The American Legation in Persia to the Persian Ministry for Foreign Affairs 7
The Government of the United States of America considers that the most-favored-nation clause of the Provisional Agreement of May 14, 1928, between the United States and Persia entitles American trade with Persia to privileges equivalent to those accruing to Soviet trade under the Perso-Soviet Convention of October 27, 1931, if and when ratifications of the latter are exchanged.
In its consideration of this question the American Legation has been directed by its Government to exchange views with the British Legation at Teheran. In that exchange the American Legation was informed of representations made some months ago by the British Legation and of the subsequent dependent negotiations which have ensued and are still continuing between that Legation and the competent authorities of the Imperial Government. With the views thus expressed by the British Legation the American Government is substantially in accord.
In particular the Government of the United States concurs in the suggestion that in future the Imperial Department of Commerce grant import permits without requiring the prior submission of export certificates but upon the submission in lieu thereof of a responsible bank or otherwise acceptable guarantee.
In this latter connection the Government of the United States considers, as an abstract proposition, that a closer and more practical equivalent of the concession to Soviet trade might properly involve the granting of import permits subject to the production of requisite export certificates within six months after the date of actual importation. But there is no disposition to press this point should the Imperial Government believe, for reasons of control, that its adoption would prove impracticable.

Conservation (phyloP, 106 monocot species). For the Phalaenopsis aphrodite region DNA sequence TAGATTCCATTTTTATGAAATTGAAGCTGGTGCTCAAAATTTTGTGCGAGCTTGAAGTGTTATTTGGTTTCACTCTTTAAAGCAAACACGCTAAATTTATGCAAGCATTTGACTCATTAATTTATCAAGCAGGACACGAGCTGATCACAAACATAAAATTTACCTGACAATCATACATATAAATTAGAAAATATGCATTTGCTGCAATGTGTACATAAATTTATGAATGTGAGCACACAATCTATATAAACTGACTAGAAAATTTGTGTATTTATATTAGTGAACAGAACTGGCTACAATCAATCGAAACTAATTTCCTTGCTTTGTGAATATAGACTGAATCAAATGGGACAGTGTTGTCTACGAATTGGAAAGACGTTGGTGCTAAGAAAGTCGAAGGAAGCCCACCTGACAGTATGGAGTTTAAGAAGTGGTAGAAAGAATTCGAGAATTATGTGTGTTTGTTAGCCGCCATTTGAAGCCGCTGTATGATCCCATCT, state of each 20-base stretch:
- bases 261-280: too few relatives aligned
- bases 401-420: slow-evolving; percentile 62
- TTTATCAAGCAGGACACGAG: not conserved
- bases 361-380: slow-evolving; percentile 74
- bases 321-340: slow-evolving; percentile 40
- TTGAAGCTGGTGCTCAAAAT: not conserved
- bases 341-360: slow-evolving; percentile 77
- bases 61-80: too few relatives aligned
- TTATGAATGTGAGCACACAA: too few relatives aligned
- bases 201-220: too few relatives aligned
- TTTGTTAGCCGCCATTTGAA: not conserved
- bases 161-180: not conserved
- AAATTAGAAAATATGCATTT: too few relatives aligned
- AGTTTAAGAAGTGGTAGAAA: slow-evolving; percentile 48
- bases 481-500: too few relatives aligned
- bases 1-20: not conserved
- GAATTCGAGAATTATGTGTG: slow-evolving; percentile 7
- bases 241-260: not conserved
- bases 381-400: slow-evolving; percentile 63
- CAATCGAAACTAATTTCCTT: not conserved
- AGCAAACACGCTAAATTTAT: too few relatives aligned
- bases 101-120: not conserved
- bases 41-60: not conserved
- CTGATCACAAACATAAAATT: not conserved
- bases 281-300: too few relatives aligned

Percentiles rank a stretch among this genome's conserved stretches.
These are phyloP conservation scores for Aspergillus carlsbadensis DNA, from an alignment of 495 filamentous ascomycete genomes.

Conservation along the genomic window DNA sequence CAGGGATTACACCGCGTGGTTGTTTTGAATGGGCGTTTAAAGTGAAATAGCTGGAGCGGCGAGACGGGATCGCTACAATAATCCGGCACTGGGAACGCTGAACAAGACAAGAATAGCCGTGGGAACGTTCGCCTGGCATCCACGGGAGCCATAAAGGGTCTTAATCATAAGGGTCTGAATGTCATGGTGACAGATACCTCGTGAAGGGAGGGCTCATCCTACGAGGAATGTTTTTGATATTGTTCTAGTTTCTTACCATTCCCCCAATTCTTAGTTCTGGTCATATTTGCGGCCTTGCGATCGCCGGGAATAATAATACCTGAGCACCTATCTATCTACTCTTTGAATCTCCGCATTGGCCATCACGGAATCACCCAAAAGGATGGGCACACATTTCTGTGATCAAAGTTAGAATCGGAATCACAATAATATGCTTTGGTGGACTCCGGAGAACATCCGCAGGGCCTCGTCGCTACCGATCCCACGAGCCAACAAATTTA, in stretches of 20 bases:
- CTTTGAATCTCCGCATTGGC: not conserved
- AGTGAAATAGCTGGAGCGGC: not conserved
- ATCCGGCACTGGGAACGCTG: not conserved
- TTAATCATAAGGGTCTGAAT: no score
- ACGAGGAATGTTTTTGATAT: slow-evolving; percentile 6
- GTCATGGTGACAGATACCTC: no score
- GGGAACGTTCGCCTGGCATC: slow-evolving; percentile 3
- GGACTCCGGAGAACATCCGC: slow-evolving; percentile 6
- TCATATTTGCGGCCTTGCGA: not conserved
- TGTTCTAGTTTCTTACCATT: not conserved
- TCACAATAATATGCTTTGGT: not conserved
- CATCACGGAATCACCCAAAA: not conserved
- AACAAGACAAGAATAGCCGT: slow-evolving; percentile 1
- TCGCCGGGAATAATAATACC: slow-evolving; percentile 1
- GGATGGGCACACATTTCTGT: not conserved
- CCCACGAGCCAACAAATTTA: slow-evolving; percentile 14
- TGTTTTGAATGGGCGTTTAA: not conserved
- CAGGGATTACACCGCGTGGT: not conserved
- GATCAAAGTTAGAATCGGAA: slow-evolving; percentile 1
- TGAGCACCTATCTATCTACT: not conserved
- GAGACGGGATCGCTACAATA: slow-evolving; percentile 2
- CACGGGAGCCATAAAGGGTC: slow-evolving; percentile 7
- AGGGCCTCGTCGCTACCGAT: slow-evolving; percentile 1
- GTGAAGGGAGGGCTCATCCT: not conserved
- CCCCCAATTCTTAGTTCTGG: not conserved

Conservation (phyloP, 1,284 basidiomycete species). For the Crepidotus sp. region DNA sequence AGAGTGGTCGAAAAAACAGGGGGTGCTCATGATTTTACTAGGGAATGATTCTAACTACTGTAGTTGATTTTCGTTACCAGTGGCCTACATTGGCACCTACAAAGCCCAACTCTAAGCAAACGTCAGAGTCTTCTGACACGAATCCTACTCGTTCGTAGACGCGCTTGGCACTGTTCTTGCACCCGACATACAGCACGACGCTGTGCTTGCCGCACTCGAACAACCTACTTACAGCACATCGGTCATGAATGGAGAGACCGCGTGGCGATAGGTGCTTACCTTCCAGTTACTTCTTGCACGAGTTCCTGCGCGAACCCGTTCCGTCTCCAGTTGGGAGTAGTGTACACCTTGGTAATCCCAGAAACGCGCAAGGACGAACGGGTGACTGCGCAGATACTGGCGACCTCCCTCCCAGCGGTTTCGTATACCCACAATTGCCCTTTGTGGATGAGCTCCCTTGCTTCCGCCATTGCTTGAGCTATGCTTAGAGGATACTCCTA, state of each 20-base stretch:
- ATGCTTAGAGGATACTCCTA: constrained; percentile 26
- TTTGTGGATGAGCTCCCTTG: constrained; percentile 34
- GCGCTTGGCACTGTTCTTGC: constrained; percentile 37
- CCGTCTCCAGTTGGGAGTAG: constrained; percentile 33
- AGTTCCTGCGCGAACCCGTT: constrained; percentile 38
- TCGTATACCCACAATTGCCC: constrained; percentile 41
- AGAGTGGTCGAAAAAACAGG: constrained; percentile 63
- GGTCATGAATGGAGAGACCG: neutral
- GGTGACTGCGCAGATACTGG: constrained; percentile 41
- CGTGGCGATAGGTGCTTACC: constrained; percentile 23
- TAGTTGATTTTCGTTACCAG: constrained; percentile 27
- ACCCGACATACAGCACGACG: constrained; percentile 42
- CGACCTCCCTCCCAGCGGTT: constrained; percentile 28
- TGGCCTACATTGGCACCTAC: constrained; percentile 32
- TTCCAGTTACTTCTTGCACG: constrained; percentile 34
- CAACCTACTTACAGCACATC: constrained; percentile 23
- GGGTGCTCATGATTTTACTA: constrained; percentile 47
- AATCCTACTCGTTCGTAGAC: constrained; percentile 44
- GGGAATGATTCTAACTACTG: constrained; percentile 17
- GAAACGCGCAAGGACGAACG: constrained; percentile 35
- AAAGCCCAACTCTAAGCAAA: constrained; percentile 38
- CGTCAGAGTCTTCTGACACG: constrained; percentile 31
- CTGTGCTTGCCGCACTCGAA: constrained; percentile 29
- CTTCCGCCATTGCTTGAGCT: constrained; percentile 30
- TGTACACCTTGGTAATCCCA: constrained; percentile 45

The Government of the United States is, at the same time, confident that the Imperial Government will realize the importance of a stipulation to the effect that applications for import permits enjoying the proposed privileges should not be less favorably treated than applications, if any, not similarly favored.[Page 799]
With respect to the import quota percentages reserved to Soviet trade, as well as the entire monopolization of certain quotas and the possible extension of such monopolization, to the direct injury of American exports to Persia, the Government of the United States is not now prepared to assert a definite policy. It desires to associate itself with the British reservation on this point, with the clear understanding that any failure on its part to protest regarding these phases of the matter (i.e., monopolization and percentage allotment of quotas) does not imply acceptance of such practices as compatible with the most-favored-nation principle.
From the American Government’s study of the said Convention from the viewpoint of its probable effects on the volume of American exports to Persia, it appears that the quota percentages reserved to Soviet trade will result in an adverse effect on American shipments of automobile tires and possibly machinery.
In particular, it would appear that the allotment to Soviet trade of twenty-three per cent (23%) of the “Rubber Goods” quota entails a restriction of the normal American share of Persian imports of tires for automobiles and motor trucks and might, therefore, be considered to be, in fact, a discrimination against American trade with Persia, On this point the American Legation ventures to add that, on the authority of the latest official statistics published by the Imperial Customs Administration (i.e., those for the year 1309 [1930?] American tires constituted approximately fifty-seven per cent (57%) of total Persian imports of that commodity, while tire imports from Soviet Russia amounted to but six per cent (6%) of that total.
- Transmitted to the Department by the Minister in Persia in his despatch No. 1077, March 8; received April 1.↩